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Can Scholarships Increase High School Graduation Rates ? Evidence from A Randomized Control Trial in Mexico

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  • De Hoyos Navarro,Rafael E.
  • Attanasio,Orazio Pietro
  • Meghir,Costas

Abstract

This paper studies the impact of PROBEMS, a scholarship program in Mexico aimed at improving graduation rates and test scores among upper secondary school students from poor backgrounds. The identification strategy is the random allocation into the program, which took place in 2009. The strategy allows measurement of the effects of PROBEMS on test scores and graduation rates three years later in 2012. The paper finds that, on average, the program has no discernible impact on graduation rates or math or Spanish test scores. The size of the sample allows investigation of the reasons for this disappointing result. The paper finds that the program is substantially mis-targeted, with the majority of the recipients not coming from the most disadvantaged families. However, the most plausible explanation for the absence of positive impacts is that many eligible students do not seem to have the minimum learning level to face successfully the academic requirements of upper secondary school. An important policy implication is that a well-targeted scholarship program should be complemented with a remedial education intervention.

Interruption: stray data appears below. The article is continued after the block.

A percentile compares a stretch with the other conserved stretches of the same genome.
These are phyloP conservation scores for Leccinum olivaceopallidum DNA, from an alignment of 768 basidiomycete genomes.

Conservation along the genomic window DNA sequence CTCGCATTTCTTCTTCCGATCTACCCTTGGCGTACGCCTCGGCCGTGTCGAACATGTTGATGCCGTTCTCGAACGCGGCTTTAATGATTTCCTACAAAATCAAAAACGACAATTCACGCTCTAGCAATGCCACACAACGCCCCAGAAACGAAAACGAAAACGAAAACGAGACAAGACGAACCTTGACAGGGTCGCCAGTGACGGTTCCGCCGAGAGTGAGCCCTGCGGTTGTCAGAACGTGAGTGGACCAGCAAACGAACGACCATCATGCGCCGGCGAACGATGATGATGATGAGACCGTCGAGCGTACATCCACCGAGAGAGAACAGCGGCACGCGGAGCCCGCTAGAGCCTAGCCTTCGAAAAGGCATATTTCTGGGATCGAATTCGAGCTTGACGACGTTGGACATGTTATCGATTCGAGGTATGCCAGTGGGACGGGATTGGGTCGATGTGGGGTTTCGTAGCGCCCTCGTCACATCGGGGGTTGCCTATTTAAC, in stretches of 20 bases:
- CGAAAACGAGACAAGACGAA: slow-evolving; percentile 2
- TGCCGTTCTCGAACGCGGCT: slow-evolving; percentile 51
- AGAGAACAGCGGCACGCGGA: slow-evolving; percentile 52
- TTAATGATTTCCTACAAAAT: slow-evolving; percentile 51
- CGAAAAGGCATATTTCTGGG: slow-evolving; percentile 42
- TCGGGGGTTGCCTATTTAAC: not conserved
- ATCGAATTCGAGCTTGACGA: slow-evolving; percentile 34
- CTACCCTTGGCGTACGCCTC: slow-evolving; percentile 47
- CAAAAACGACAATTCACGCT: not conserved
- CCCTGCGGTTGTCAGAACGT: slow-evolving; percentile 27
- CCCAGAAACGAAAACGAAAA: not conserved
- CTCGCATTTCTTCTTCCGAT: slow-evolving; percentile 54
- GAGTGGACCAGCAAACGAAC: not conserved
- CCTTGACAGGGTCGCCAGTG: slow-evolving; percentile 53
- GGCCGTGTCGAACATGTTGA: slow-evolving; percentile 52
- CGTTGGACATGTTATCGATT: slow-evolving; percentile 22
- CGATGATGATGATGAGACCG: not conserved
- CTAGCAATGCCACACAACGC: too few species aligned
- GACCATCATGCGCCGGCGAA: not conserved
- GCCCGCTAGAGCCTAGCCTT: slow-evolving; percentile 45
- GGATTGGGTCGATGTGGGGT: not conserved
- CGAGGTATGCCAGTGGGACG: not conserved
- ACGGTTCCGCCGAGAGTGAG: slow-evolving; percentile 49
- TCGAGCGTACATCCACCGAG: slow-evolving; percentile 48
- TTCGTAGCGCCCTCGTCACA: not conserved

Suggested Citation

  • De Hoyos Navarro,Rafael E. & Attanasio,Orazio Pietro & Meghir,Costas, 2019. "Can Scholarships Increase High School Graduation Rates ? Evidence from A Randomized Control Trial in Mexico," Policy Research Working Paper Series 8826, The World Bank.
  • Handle: RePEc:wbk:wbrwps:8826
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    File URL: http://documents.worldbank.org/curated/en/976601555936652424/pdf/Can-Scholarships-Increase-High-School-Graduation-Rates-Evidence-from-A-Randomized-Control-Trial-in-Mexico.pdf
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    Cited by:

    1. Dustan, Andrew, 2020. "Can large, untargeted conditional cash transfers increase urban high school graduation rates? Evidence from Mexico City's Prepa Sí," Journal of Development Economics, Elsevier, vol. 143(C).

    More about this item

    Keywords

    Educational Sciences; Hydrology; Inequality; Disability; Services&Transfers to Poor; Access of Poor to Social Services; Economic Assistance;
    All these keywords.

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